Annual Safety Report 2013
U.K. Air Accidents Investigation Branch (AAIB). 77 pp. Figures, indexes, tables. October 2013. Available from the AAIB at <www.aaib.gov.uk>.
This report is the AAIB’s ninth annual review of aviation accident data from the previous year, along with a description of progress made involving agency safety recommendations published the previous year.
The document includes a brief presentation of accident data from 2012, 2011 and 2010, followed by the AAIB’s progress report on the results of recommendations; this progress report is divided into eight sections — one each for three weight categories of airplanes and three weight categories of rotorcraft, one for microlights and one for “others” — and two indexes — one arranged by section and the other, by recommendation number.
The report’s data show a total of 744 aviation accidents and serious incidents in 2012, including 13 fatal accidents involving 16 fatalities; all fatal accidents involved privately operated aircraft. In comparison, the 2011 data showed 788 accidents, including 14 fatal accidents and 16 deaths.
The AAIB made 35 safety recommendations in 2012. Of that number, 22 were accepted and considered closed, one was rejected “for acceptable reasons” with no further AAIB action planned, two were rejected and considered open with further action required, and four were partially accepted and still considered open. The AAIB was awaiting a response to six others, which were classified as open.
More AAIB safety recommendations were directed to the European Aviation Safety Agency than to any other entity, with a total of 32; followed by the U.S. Federal Aviation Administration, the recipient of 19 recommendations; and the U.K. Civil Aviation Authority, which received 11, the report said. (A number of recommendations were made to more than one addressee.)
In an introductory section of the report, AAIB Chief Inspector Keith Conradi wrote that, because of the recent introduction of the European Union (EU) Safety Recommendation Information System, which provides a central repository for recommendations from all EU member states, the AAIB will review the format of its annual safety report before publication of the 2014 document.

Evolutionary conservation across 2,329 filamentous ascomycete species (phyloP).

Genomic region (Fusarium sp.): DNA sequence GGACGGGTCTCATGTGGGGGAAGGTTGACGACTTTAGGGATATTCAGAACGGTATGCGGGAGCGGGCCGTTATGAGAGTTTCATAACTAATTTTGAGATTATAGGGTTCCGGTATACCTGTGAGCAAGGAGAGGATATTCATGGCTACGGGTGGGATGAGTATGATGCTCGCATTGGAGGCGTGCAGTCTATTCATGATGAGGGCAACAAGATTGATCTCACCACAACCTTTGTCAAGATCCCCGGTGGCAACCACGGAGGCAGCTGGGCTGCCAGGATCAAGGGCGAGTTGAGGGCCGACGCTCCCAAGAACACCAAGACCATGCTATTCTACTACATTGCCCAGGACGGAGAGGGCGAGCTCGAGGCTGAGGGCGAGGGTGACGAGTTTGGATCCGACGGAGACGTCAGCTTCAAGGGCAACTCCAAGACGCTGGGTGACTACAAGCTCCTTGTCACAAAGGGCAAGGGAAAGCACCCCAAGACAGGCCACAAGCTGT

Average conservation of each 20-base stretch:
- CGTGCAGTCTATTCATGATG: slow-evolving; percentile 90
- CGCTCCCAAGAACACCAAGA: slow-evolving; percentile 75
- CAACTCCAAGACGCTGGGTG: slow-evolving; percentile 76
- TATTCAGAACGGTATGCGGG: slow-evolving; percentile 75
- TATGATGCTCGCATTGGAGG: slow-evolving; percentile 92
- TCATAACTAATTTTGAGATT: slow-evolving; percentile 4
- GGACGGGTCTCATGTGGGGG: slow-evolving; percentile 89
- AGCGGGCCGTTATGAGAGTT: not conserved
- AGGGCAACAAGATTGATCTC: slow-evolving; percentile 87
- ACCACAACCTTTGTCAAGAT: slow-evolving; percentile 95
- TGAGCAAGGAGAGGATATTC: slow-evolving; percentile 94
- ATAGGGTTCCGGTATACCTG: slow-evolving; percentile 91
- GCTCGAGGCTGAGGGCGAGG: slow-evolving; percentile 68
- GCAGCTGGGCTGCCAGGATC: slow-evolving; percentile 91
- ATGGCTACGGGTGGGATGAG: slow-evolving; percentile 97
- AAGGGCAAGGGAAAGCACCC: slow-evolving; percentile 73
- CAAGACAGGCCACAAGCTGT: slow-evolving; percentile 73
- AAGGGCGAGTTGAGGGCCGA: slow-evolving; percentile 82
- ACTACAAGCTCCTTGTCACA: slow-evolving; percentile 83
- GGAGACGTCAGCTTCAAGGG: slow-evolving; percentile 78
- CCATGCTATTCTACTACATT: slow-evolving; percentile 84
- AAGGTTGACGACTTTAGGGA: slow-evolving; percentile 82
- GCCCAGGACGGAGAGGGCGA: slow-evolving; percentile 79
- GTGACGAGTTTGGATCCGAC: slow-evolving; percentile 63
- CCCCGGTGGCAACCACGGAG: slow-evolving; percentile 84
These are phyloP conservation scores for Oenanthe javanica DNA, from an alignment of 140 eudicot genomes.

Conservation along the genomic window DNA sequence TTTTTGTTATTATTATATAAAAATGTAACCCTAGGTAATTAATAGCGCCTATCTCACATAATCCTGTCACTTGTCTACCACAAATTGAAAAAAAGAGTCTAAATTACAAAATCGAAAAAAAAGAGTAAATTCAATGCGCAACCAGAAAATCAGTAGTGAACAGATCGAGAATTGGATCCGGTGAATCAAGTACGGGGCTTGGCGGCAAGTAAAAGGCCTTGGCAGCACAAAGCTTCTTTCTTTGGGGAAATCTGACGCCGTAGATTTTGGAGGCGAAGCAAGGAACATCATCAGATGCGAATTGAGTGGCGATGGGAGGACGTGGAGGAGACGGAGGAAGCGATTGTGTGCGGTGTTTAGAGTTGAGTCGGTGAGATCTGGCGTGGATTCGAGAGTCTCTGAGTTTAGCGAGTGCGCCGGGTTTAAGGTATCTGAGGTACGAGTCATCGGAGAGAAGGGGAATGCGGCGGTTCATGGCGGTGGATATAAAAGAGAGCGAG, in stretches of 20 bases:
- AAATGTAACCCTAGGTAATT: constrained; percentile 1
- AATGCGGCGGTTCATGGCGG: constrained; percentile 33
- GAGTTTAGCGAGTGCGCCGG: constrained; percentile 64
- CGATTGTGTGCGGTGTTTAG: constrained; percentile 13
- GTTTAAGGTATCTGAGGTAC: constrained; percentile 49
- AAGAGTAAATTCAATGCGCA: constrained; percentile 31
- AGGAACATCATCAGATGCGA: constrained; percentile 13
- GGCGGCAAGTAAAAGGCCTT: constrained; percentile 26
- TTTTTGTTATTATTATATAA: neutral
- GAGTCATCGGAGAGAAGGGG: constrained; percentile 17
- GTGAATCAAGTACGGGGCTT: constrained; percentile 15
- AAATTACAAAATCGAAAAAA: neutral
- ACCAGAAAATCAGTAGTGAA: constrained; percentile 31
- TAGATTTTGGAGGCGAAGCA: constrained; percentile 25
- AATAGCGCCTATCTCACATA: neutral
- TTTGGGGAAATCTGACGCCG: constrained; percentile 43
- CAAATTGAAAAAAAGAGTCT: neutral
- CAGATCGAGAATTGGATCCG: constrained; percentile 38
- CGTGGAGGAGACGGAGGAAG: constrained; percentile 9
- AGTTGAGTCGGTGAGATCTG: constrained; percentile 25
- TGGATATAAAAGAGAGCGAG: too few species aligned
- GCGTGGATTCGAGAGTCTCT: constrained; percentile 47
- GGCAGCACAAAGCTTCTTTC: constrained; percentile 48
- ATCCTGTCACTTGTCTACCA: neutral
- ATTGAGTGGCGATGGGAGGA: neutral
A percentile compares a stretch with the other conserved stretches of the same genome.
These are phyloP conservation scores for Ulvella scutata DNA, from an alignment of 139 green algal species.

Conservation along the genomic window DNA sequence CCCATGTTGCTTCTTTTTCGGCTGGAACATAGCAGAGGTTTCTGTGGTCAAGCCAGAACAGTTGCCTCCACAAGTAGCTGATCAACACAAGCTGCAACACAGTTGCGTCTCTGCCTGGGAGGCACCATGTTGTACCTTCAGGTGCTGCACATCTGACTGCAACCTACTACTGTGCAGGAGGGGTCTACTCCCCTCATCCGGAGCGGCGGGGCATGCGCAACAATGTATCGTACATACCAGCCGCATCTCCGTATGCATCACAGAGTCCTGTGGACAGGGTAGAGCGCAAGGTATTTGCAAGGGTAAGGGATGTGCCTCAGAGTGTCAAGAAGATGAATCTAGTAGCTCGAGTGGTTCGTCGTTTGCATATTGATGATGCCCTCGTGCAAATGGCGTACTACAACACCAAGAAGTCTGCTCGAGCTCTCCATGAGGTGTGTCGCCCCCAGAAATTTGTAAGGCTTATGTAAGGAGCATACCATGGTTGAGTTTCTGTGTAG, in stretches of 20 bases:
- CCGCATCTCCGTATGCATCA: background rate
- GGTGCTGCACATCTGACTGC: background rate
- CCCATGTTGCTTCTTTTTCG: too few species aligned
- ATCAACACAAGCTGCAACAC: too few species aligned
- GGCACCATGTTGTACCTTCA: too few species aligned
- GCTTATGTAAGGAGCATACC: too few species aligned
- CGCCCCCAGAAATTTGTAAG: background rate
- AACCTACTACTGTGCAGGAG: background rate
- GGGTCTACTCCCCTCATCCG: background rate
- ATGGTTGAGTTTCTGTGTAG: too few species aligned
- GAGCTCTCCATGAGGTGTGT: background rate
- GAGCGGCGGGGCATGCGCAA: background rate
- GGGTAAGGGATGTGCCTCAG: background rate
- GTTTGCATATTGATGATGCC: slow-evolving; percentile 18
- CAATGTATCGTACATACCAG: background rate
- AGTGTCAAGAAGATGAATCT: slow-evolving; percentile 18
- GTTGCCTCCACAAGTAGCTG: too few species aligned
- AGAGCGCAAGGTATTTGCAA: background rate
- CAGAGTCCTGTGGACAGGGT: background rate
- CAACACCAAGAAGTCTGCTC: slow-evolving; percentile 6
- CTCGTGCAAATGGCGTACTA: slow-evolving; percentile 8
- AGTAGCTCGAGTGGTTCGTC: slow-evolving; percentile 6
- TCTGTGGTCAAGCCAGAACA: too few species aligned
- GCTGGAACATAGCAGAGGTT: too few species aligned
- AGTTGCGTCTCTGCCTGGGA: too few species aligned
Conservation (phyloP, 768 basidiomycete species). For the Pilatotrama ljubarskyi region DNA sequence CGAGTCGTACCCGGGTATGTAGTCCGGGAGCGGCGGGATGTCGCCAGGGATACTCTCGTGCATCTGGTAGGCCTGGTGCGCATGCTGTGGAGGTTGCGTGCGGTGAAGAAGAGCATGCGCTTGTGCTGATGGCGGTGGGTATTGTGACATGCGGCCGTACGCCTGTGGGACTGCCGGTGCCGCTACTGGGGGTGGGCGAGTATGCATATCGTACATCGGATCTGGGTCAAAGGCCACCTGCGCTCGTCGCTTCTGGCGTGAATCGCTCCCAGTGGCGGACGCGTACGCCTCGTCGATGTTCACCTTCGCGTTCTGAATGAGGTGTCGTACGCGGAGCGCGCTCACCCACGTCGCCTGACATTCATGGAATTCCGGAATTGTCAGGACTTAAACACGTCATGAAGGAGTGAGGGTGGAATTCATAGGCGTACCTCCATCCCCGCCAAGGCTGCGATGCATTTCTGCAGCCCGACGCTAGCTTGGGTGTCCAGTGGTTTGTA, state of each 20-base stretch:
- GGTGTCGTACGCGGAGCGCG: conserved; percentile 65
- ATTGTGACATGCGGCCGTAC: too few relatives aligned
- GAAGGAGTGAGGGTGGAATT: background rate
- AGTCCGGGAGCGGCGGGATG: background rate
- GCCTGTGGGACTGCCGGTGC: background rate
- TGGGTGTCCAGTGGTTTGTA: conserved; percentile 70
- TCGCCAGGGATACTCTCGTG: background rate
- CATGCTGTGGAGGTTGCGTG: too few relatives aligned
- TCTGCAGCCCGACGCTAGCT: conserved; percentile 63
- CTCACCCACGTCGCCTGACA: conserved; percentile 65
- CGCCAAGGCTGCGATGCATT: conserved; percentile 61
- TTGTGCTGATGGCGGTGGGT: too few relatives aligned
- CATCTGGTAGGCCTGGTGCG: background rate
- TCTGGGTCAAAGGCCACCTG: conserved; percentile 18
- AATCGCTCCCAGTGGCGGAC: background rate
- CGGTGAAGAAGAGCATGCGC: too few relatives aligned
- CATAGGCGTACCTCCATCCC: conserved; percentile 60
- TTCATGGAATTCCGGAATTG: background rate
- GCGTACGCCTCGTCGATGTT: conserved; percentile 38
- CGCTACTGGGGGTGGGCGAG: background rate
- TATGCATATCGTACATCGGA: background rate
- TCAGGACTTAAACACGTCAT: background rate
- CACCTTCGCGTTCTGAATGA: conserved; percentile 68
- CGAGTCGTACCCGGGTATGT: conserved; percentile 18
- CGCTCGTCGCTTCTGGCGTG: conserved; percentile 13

Human Factors Considerations in the Design and Evaluation of Flight Deck Displays and Controls
DOT/FAA/TC-13/44. Yeh, Michelle; Jo, Young Jin; Donovan, Colleen; Gabree, Scott. U.S. Department of Transportation John A. Volpe National Transportation Systems Center. 361 pp. Appendixes, figures, index, tables. Available from the Volpe Center at <www.volpe.dot.gov/our-work/safety-management-and-human-factors/human-factors-publications-and-papers>.
This report, designed as a “single-source reference document for human factors regulatory and guidance material for flight deck displays and controls,” is intended to help in the early identification of a number of human factors issues on the flight deck.
“The flight deck is an information-intensive environment,” the report said. “The number of flight deck displays and controls has proliferated as new technology offers new capabilities and formats for presenting information and new methods for control and interaction. Understanding how a display system or control will be used by pilots and flight crews and how it will interact with other flight deck displays and controls is essential. Consideration of human factors issues early on and throughout the design process will help to ensure that the displays and controls will support all flight crew functions, tasks and decisions.”
Human factors requirements for using flight deck displays and controls are discussed in a number of regulatory and guidance documents, the report said, and in many cases, generic human factors material is scattered throughout a document that is several hundred pages long.
Therefore, this report was designed to consolidate human factors material that applies to “all types of flight deck displays and controls used for all types of aircraft,” the report said. “The guidance addresses the human factors/pilot interface aspects of the display system hardware, software (e.g., the depiction and organization of information display elements and features), and the design of control devices. A discussion of the importance of establishing a design philosophy and considerations for assessing workload, managing errors, implementing automation, and protecting against and managing system failures [is] also provided.”